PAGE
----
Annals of Clonmacnoise
NEW EDITION OF THE ANNALS OF CLONMACNOISE
Based on BL Add. MS 4817, with some variants from TCD MS 673). Together with a remnant of ‘Annals of Leacán’, AD 1443-68 translated by Dubhaltach Mac Fhir Bhisigh, AD 1666. Edited by Nollaig Ó Muraíle. Dublin: De Búrca, 2022. Quarto. pp. 679. Green buckram, titled in gilt on spine, covers blind-stamped.
The so-called Annals of Clonmacnoise – an inaccurate title bestowed in the 17th century by Sir James Ware – are a collection of Irish annals that purport to extend from the earliest times (Adam and Eve!) down to the year AD 1408. The text – an English translation completed in 1627 – is the work of Conall Mag Eochagáin, a Gaelic gentleman from Lismoyny, County Westmeath.
The early portion of the text (about one-sixth of the whole) is based on the medieval work of pseudo-prehistory called Lebar Gabála Érenn (the Book of the Taking of Ireland, the so-called ‘Book of Invasions’), while much of the remainder is closely related to other collections of Irish annals, especially those of Ulster, Loch Cé and Connacht. The Irish text from which Mag Eochagáin worked is now lost, as indeed is the original manuscript of his translation. The entire work survives in a number of manuscript-copies penned in the later 17th century, as well as in some later copies. The only edition produced to date, that by Fr Denis Murphy, SJ, was published 120 years ago and is a sadly inadequate production, being based on one of the less satisfactory manuscripts. Among its many shortcomings is the deletion/censorship by the editor of some passages he deemed ‘offensive’.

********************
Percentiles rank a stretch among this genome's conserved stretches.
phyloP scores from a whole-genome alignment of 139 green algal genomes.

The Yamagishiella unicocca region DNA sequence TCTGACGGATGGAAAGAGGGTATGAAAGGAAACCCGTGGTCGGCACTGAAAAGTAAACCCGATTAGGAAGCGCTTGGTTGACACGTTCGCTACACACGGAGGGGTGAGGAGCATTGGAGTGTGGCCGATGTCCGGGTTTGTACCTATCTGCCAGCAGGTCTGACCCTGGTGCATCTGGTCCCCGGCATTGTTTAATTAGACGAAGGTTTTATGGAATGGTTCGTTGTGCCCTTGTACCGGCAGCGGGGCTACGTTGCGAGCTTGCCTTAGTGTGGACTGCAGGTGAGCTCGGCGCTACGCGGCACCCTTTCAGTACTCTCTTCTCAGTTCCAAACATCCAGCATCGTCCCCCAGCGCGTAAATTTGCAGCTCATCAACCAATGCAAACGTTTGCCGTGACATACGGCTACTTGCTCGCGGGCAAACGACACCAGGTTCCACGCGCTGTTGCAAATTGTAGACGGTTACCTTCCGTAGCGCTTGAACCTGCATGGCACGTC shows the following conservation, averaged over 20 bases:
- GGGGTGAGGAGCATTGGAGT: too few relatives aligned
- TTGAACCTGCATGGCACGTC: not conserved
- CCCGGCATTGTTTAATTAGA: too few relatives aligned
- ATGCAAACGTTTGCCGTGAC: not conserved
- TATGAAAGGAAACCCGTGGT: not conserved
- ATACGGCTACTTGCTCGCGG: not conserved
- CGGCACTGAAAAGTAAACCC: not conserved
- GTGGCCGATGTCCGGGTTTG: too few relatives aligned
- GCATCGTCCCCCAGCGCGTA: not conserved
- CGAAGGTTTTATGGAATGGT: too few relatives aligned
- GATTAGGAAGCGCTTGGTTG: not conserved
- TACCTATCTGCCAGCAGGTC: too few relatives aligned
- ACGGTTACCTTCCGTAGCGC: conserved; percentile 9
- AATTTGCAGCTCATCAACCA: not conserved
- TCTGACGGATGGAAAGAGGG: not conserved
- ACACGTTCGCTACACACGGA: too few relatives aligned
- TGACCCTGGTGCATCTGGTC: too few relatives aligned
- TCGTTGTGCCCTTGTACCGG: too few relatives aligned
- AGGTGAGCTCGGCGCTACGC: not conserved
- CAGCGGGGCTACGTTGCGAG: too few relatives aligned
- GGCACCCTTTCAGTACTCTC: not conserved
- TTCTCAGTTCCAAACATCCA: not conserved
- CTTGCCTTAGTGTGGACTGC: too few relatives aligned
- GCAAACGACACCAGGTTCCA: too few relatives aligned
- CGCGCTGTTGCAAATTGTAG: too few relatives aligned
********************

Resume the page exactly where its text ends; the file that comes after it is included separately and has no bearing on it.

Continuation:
A new edition has long been called for, and this Nollaig Ó Muraíle has now undertaken. The edition is based on a manuscript which is deemed to be superior to the other surviving manuscripts, BL Additional MS 4817. This was written in 1661 by a native of Tralee, Domhnall Ó Súilleabháin. (Occasional words, and sometimes longer phrases, omitted by Ó Súilleabháin have been inserted from TCD MS 673 – the manuscript on which Murphy based his edition.)
In accordance with modern historical practice, the text of the annals (running to approximately 100,000 words) has been modernised, in terms of both orthography and punctuation – except in the case of proper names (both people and places). (Nothing is gained by preserving the very irregular early 17th-century spelling, erratic capitalisation, etc., which make Murphy’s edition so frustrating to use.) As is the norm with modern editions of Irish annals’ collections – such as those published over the past seven decades by the School of Celtic Studies, DIAS – the various entries are divided into numbered paragraphs under the appropriate year. (Admittedly, the rather erratic chronological arrangement of these annals rendered this difficult in a number of instances.) Where an entry has a parallel in one of the other annalistic collections, this is inserted after the appropriate paragraph. Also inserted after each paragraph are the correct Irish forms of the proper names aforementioned – so many of which are quite unrecognisable in their often quite bizarre anglicised forms. Those Irish forms – using the standard Classical Irish spelling – will also facilitate the provision of a ‘user friendly’ series of indices.
The publication of this new edition will be welcomed by scholars, who have all too often tended to ignore this intriguing text because of the difficulties of handling Murphy’s now obsolete work.